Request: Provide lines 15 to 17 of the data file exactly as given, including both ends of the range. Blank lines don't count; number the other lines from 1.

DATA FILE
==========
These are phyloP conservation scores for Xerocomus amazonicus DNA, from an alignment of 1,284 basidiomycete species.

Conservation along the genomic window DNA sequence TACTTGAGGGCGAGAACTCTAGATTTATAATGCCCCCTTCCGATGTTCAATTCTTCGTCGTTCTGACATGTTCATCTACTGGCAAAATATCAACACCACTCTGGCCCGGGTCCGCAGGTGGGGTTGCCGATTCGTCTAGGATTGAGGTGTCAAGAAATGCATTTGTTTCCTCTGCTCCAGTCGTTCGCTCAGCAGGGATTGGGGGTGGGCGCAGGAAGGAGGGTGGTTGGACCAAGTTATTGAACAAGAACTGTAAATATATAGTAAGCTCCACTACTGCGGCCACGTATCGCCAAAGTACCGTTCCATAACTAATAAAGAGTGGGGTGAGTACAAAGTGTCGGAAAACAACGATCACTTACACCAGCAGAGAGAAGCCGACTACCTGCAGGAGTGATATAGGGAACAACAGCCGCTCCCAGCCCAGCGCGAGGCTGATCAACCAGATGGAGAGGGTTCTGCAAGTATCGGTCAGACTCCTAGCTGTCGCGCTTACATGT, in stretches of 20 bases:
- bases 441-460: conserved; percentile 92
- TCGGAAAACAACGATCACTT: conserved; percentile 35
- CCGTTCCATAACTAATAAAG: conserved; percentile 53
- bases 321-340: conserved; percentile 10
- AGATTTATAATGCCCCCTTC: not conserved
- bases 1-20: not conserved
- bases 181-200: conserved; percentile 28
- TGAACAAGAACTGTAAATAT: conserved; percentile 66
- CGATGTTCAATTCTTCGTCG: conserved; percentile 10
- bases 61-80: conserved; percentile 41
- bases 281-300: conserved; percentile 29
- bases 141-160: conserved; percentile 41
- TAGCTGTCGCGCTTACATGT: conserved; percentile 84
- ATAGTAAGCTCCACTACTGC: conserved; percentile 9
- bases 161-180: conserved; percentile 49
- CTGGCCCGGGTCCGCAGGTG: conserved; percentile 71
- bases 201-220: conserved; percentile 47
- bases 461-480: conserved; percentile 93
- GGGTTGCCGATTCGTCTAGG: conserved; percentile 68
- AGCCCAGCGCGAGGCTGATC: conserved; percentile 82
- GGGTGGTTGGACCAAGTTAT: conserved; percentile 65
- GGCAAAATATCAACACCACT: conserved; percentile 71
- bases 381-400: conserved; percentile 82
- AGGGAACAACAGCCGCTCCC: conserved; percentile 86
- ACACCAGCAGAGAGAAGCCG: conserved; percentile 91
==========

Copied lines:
- TAGCTGTCGCGCTTACATGT: conserved; percentile 84
- ATAGTAAGCTCCACTACTGC: conserved; percentile 9
- bases 161-180: conserved; percentile 49